Joe Biden has demanded that Amazon not intimidate or threaten workers who are voting to join a union at an Alabama warehouse.
“The choice to join a union is up to the workers — full stop,” the US president said in a video posted on Twitter on Sunday evening.
Almost 6,000 workers at a warehouse in Bessemer, near Birmingham, began voting on unionisation in February and have until March 29 to return a postal ballot.
It is the first time an entire Amazon facility in the US has had the chance to vote on joining a union. The company has long resisted such efforts, citing its above-minimum wage pay and benefits to argue that there was no need for a union.
As voting began, Amazon launched an anti-union website and put up posters around the facility that urged a “No” vote. It has also held mandatory meetings during work to dissuade workers from supporting the effort.
Biden stopped short of explicitly endorsing the campaign but spoke of his belief that America’s middle classes were built by workers with union protections.
“Let me be really clear,” Biden said. “It’s not up to me to decide whether anyone should join a union. But let me be even more clear: it’s not up to an employer to decide that either.”
He echoed the recent demands of a large group of Amazon investors who called for the company to play a neutral role while workers voted. They criticised what they saw as overly-aggressive techniques to sway the outcome, including attempts to force the vote to be conducted in person during the pandemic.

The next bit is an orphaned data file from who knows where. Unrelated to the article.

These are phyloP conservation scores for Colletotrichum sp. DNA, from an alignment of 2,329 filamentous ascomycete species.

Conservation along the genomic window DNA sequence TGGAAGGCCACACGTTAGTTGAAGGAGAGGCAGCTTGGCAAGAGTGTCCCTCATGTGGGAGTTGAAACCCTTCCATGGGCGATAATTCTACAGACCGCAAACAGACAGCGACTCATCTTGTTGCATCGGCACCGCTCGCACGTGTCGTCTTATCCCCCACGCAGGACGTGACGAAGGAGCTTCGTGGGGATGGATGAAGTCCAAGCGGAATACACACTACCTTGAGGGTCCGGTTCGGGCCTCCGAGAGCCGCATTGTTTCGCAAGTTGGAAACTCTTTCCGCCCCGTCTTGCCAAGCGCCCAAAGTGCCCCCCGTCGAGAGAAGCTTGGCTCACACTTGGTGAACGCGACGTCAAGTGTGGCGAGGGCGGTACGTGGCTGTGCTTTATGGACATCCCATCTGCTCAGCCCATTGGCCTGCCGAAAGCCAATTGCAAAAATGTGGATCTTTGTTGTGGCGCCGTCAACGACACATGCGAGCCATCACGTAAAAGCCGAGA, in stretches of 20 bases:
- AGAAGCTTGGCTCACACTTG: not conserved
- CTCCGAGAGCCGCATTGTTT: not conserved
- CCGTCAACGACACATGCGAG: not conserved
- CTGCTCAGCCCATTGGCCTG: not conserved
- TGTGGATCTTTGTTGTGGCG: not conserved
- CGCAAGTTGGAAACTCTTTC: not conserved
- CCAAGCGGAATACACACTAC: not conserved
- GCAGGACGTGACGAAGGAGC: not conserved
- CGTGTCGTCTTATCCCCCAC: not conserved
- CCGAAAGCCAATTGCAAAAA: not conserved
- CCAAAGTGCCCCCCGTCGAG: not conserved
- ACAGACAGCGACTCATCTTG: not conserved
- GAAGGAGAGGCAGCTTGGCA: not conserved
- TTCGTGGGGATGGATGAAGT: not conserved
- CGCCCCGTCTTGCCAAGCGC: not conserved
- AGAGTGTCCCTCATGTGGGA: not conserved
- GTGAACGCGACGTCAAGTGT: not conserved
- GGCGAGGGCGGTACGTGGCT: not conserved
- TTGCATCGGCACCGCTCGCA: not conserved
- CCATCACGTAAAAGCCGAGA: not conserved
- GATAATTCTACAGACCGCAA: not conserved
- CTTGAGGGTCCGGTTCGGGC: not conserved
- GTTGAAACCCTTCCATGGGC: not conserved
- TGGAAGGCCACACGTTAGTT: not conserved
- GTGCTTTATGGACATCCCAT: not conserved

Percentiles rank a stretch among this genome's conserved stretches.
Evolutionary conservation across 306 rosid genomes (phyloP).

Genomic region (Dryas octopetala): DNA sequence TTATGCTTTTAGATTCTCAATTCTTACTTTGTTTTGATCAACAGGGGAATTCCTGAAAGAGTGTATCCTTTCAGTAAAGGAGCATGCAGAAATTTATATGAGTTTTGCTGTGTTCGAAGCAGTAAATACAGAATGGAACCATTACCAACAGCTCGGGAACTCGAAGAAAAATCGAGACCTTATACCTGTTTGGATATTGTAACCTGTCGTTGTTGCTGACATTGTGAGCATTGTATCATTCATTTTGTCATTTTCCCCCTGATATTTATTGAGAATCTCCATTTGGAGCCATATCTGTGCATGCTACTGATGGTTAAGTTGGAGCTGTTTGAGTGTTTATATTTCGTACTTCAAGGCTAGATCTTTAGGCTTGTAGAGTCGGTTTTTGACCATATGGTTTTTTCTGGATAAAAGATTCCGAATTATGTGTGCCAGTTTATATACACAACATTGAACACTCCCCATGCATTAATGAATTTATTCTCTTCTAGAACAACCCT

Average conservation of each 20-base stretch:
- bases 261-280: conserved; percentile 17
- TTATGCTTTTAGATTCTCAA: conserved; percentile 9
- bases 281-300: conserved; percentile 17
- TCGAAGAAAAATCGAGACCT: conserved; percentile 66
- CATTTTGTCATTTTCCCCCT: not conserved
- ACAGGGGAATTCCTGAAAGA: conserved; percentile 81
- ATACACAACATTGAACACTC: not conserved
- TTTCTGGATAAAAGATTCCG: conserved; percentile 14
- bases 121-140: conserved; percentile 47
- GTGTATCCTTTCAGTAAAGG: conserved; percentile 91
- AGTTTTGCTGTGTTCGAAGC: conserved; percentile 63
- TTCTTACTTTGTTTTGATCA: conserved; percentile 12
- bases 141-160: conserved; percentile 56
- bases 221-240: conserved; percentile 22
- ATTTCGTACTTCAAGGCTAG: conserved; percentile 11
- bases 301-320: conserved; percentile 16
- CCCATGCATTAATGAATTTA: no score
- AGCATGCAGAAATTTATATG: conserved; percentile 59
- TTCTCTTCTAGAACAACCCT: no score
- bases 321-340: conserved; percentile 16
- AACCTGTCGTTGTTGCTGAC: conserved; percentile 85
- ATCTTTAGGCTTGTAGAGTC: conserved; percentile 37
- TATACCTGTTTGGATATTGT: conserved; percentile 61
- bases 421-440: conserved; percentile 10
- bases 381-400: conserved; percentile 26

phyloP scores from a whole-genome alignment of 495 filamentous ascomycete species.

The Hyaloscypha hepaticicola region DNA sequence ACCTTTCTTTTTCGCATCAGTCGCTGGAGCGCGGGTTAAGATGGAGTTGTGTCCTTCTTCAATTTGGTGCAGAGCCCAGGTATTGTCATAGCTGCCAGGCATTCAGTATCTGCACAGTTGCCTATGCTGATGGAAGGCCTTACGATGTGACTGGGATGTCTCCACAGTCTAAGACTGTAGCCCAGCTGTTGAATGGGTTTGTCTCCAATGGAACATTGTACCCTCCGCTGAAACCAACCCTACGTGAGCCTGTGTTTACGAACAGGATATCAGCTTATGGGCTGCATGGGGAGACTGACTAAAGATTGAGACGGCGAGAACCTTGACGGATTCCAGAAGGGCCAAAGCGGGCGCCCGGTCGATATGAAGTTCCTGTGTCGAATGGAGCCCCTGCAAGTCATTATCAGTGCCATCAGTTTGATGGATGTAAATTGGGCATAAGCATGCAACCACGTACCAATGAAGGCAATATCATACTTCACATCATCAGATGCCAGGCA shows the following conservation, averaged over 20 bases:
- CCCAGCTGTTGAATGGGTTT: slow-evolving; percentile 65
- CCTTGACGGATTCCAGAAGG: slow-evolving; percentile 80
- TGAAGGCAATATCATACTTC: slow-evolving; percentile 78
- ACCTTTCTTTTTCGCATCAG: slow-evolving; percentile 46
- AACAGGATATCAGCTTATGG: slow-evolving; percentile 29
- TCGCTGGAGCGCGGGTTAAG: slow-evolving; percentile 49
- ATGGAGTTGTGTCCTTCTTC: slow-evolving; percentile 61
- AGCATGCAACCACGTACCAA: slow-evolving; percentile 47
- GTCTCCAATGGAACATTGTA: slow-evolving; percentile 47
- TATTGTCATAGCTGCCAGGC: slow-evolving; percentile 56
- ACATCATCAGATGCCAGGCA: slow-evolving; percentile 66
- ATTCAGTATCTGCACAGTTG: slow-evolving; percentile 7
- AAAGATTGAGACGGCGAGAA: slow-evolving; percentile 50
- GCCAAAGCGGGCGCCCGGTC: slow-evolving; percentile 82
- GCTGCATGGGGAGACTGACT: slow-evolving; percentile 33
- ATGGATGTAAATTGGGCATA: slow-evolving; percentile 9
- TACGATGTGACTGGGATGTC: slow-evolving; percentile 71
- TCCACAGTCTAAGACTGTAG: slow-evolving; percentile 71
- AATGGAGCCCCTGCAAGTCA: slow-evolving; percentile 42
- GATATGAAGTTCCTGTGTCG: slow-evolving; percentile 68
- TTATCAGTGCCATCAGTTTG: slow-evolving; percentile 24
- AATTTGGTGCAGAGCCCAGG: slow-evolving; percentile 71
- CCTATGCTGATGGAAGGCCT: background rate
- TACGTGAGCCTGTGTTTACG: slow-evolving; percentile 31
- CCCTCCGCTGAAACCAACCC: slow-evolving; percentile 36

Biden added: “There should be no intimidation, no coercion, no threats, no anti-union propaganda. No supervisor should confront employees about their union preferences.”
Last week, a group of 37 labour groups wrote to the president urging him to support the effort in Alabama, noting that on the campaign trail he had vowed to be “the most pro-union president you’ve ever seen”.
On Sunday, Biden’s video message was praised by the Retail, Wholesale and Department Store Union, the group which the Amazon workers would join if the vote passed.
“Thank you, President Biden, for sending a clear message of support for the Amazon Union workers in Alabama seeking to bring the first union to an Amazon warehouse with the RWDSU,” said Stuart Appelbaum, the union’s president.
“As President Biden points out, the best way for working people to protect themselves and their families is by organising into unions. And that is why so many working women and men are fighting for a union at the Amazon facility in Bessemer, Alabama.”
Amazon did not respond to requests for comment.